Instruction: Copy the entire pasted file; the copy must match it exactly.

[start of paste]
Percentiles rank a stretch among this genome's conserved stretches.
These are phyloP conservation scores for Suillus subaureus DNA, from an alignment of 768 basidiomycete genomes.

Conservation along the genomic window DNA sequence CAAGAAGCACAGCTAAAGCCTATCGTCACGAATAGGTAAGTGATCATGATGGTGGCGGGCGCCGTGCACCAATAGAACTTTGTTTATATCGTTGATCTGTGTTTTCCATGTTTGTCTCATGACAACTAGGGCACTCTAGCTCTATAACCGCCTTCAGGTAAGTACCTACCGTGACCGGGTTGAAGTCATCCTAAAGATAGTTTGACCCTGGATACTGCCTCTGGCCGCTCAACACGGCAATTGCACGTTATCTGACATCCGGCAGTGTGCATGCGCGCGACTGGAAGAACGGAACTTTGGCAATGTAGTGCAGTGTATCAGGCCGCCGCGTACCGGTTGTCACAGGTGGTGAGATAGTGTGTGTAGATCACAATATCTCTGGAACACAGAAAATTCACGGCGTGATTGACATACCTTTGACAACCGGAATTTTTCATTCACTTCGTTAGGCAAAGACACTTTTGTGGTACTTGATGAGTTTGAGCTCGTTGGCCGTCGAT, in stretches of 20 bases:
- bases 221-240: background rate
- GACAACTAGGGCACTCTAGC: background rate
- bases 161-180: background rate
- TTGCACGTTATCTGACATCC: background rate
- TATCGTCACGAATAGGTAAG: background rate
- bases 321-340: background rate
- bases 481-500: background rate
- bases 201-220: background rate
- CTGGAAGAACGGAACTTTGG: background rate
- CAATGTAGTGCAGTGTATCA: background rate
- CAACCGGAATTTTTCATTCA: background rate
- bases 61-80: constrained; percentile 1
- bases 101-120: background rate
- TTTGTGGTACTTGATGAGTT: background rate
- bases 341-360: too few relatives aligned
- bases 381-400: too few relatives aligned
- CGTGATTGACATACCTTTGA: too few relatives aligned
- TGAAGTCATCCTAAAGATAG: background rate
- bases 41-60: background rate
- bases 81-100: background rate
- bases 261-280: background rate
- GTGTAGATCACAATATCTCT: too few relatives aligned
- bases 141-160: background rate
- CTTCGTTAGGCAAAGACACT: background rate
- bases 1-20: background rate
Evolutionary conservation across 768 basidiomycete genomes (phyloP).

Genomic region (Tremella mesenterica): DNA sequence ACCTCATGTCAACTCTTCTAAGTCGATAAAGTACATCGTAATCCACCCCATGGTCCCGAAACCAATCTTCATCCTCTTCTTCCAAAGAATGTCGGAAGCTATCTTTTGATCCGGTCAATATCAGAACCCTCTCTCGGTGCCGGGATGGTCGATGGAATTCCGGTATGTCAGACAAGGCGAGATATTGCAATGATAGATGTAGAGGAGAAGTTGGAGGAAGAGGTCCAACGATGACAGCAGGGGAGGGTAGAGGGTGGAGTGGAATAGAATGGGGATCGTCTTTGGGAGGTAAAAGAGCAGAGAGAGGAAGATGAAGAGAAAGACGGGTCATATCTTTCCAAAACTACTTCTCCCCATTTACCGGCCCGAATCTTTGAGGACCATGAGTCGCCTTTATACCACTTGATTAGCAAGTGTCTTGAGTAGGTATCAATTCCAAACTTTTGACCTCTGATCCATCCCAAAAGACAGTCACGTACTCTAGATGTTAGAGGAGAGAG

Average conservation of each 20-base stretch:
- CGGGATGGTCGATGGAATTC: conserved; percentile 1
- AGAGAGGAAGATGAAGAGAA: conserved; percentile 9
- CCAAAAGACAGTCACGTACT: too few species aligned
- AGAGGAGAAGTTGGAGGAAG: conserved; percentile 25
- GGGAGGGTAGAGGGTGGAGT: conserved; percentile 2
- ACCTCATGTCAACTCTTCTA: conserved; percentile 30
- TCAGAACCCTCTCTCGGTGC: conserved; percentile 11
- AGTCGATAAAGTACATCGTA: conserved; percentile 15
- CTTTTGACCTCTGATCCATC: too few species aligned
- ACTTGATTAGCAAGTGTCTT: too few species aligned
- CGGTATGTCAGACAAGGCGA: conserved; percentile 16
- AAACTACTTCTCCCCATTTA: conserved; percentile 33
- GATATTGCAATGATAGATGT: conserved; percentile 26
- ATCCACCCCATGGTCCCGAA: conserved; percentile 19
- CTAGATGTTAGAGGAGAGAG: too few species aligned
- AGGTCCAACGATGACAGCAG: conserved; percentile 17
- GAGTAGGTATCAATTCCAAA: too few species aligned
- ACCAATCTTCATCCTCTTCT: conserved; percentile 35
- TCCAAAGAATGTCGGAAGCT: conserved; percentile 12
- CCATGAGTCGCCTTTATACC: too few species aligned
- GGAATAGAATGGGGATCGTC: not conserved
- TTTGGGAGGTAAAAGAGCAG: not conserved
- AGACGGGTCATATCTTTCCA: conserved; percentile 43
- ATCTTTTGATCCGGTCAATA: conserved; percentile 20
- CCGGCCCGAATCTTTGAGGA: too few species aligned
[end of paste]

Percentiles rank a stretch among this genome's conserved stretches.
These are phyloP conservation scores for Suillus subaureus DNA, from an alignment of 768 basidiomycete genomes.

Conservation along the genomic window DNA sequence CAAGAAGCACAGCTAAAGCCTATCGTCACGAATAGGTAAGTGATCATGATGGTGGCGGGCGCCGTGCACCAATAGAACTTTGTTTATATCGTTGATCTGTGTTTTCCATGTTTGTCTCATGACAACTAGGGCACTCTAGCTCTATAACCGCCTTCAGGTAAGTACCTACCGTGACCGGGTTGAAGTCATCCTAAAGATAGTTTGACCCTGGATACTGCCTCTGGCCGCTCAACACGGCAATTGCACGTTATCTGACATCCGGCAGTGTGCATGCGCGCGACTGGAAGAACGGAACTTTGGCAATGTAGTGCAGTGTATCAGGCCGCCGCGTACCGGTTGTCACAGGTGGTGAGATAGTGTGTGTAGATCACAATATCTCTGGAACACAGAAAATTCACGGCGTGATTGACATACCTTTGACAACCGGAATTTTTCATTCACTTCGTTAGGCAAAGACACTTTTGTGGTACTTGATGAGTTTGAGCTCGTTGGCCGTCGAT, in stretches of 20 bases:
- bases 221-240: background rate
- GACAACTAGGGCACTCTAGC: background rate
- bases 161-180: background rate
- TTGCACGTTATCTGACATCC: background rate
- TATCGTCACGAATAGGTAAG: background rate
- bases 321-340: background rate
- bases 481-500: background rate
- bases 201-220: background rate
- CTGGAAGAACGGAACTTTGG: background rate
- CAATGTAGTGCAGTGTATCA: background rate
- CAACCGGAATTTTTCATTCA: background rate
- bases 61-80: constrained; percentile 1
- bases 101-120: background rate
- TTTGTGGTACTTGATGAGTT: background rate
- bases 341-360: too few relatives aligned
- bases 381-400: too few relatives aligned
- CGTGATTGACATACCTTTGA: too few relatives aligned
- TGAAGTCATCCTAAAGATAG: background rate
- bases 41-60: background rate
- bases 81-100: background rate
- bases 261-280: background rate
- GTGTAGATCACAATATCTCT: too few relatives aligned
- bases 141-160: background rate
- CTTCGTTAGGCAAAGACACT: background rate
- bases 1-20: background rate
Evolutionary conservation across 768 basidiomycete genomes (phyloP).

Genomic region (Tremella mesenterica): DNA sequence ACCTCATGTCAACTCTTCTAAGTCGATAAAGTACATCGTAATCCACCCCATGGTCCCGAAACCAATCTTCATCCTCTTCTTCCAAAGAATGTCGGAAGCTATCTTTTGATCCGGTCAATATCAGAACCCTCTCTCGGTGCCGGGATGGTCGATGGAATTCCGGTATGTCAGACAAGGCGAGATATTGCAATGATAGATGTAGAGGAGAAGTTGGAGGAAGAGGTCCAACGATGACAGCAGGGGAGGGTAGAGGGTGGAGTGGAATAGAATGGGGATCGTCTTTGGGAGGTAAAAGAGCAGAGAGAGGAAGATGAAGAGAAAGACGGGTCATATCTTTCCAAAACTACTTCTCCCCATTTACCGGCCCGAATCTTTGAGGACCATGAGTCGCCTTTATACCACTTGATTAGCAAGTGTCTTGAGTAGGTATCAATTCCAAACTTTTGACCTCTGATCCATCCCAAAAGACAGTCACGTACTCTAGATGTTAGAGGAGAGAG

Average conservation of each 20-base stretch:
- CGGGATGGTCGATGGAATTC: conserved; percentile 1
- AGAGAGGAAGATGAAGAGAA: conserved; percentile 9
- CCAAAAGACAGTCACGTACT: too few species aligned
- AGAGGAGAAGTTGGAGGAAG: conserved; percentile 25
- GGGAGGGTAGAGGGTGGAGT: conserved; percentile 2
- ACCTCATGTCAACTCTTCTA: conserved; percentile 30
- TCAGAACCCTCTCTCGGTGC: conserved; percentile 11
- AGTCGATAAAGTACATCGTA: conserved; percentile 15
- CTTTTGACCTCTGATCCATC: too few species aligned
- ACTTGATTAGCAAGTGTCTT: too few species aligned
- CGGTATGTCAGACAAGGCGA: conserved; percentile 16
- AAACTACTTCTCCCCATTTA: conserved; percentile 33
- GATATTGCAATGATAGATGT: conserved; percentile 26
- ATCCACCCCATGGTCCCGAA: conserved; percentile 19
- CTAGATGTTAGAGGAGAGAG: too few species aligned
- AGGTCCAACGATGACAGCAG: conserved; percentile 17
- GAGTAGGTATCAATTCCAAA: too few species aligned
- ACCAATCTTCATCCTCTTCT: conserved; percentile 35
- TCCAAAGAATGTCGGAAGCT: conserved; percentile 12
- CCATGAGTCGCCTTTATACC: too few species aligned
- GGAATAGAATGGGGATCGTC: not conserved
- TTTGGGAGGTAAAAGAGCAG: not conserved
- AGACGGGTCATATCTTTCCA: conserved; percentile 43
- ATCTTTTGATCCGGTCAATA: conserved; percentile 20
- CCGGCCCGAATCTTTGAGGA: too few species aligned